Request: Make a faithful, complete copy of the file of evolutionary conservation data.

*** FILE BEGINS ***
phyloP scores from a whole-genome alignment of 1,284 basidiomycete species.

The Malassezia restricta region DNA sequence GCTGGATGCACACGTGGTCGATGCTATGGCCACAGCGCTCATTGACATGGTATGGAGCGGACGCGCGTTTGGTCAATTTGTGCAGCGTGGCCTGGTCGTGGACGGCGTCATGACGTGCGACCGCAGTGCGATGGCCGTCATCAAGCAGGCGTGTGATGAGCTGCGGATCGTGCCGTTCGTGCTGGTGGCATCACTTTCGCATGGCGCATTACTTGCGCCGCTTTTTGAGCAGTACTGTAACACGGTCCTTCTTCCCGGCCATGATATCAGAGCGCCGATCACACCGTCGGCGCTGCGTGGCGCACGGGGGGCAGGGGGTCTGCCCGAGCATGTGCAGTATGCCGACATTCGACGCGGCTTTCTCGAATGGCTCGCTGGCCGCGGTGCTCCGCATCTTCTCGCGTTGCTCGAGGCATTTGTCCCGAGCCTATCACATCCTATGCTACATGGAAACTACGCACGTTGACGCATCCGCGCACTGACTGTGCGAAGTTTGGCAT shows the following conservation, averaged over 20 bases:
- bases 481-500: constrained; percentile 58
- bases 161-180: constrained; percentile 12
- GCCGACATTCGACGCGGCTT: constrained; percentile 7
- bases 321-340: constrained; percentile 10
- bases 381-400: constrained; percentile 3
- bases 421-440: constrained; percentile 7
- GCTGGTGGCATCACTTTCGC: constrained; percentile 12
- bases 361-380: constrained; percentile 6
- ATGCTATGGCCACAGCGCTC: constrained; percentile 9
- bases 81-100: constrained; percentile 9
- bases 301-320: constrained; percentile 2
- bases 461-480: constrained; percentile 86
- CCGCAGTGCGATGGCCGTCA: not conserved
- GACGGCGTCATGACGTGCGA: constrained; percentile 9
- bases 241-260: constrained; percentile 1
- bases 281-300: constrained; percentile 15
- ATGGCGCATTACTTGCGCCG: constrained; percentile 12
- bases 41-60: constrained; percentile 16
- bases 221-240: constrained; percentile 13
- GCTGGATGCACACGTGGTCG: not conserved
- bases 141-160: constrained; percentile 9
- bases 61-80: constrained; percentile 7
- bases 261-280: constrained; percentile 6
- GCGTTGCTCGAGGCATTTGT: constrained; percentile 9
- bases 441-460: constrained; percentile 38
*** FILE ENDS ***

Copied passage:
phyloP scores from a whole-genome alignment of 1,284 basidiomycete species.

The Malassezia restricta region DNA sequence GCTGGATGCACACGTGGTCGATGCTATGGCCACAGCGCTCATTGACATGGTATGGAGCGGACGCGCGTTTGGTCAATTTGTGCAGCGTGGCCTGGTCGTGGACGGCGTCATGACGTGCGACCGCAGTGCGATGGCCGTCATCAAGCAGGCGTGTGATGAGCTGCGGATCGTGCCGTTCGTGCTGGTGGCATCACTTTCGCATGGCGCATTACTTGCGCCGCTTTTTGAGCAGTACTGTAACACGGTCCTTCTTCCCGGCCATGATATCAGAGCGCCGATCACACCGTCGGCGCTGCGTGGCGCACGGGGGGCAGGGGGTCTGCCCGAGCATGTGCAGTATGCCGACATTCGACGCGGCTTTCTCGAATGGCTCGCTGGCCGCGGTGCTCCGCATCTTCTCGCGTTGCTCGAGGCATTTGTCCCGAGCCTATCACATCCTATGCTACATGGAAACTACGCACGTTGACGCATCCGCGCACTGACTGTGCGAAGTTTGGCAT shows the following conservation, averaged over 20 bases:
- bases 481-500: constrained; percentile 58
- bases 161-180: constrained; percentile 12
- GCCGACATTCGACGCGGCTT: constrained; percentile 7
- bases 321-340: constrained; percentile 10
- bases 381-400: constrained; percentile 3
- bases 421-440: constrained; percentile 7
- GCTGGTGGCATCACTTTCGC: constrained; percentile 12
- bases 361-380: constrained; percentile 6
- ATGCTATGGCCACAGCGCTC: constrained; percentile 9
- bases 81-100: constrained; percentile 9
- bases 301-320: constrained; percentile 2
- bases 461-480: constrained; percentile 86
- CCGCAGTGCGATGGCCGTCA: not conserved
- GACGGCGTCATGACGTGCGA: constrained; percentile 9
- bases 241-260: constrained; percentile 1
- bases 281-300: constrained; percentile 15
- ATGGCGCATTACTTGCGCCG: constrained; percentile 12
- bases 41-60: constrained; percentile 16
- bases 221-240: constrained; percentile 13
- GCTGGATGCACACGTGGTCG: not conserved
- bases 141-160: constrained; percentile 9
- bases 61-80: constrained; percentile 7
- bases 261-280: constrained; percentile 6
- GCGTTGCTCGAGGCATTTGT: constrained; percentile 9
- bases 441-460: constrained; percentile 38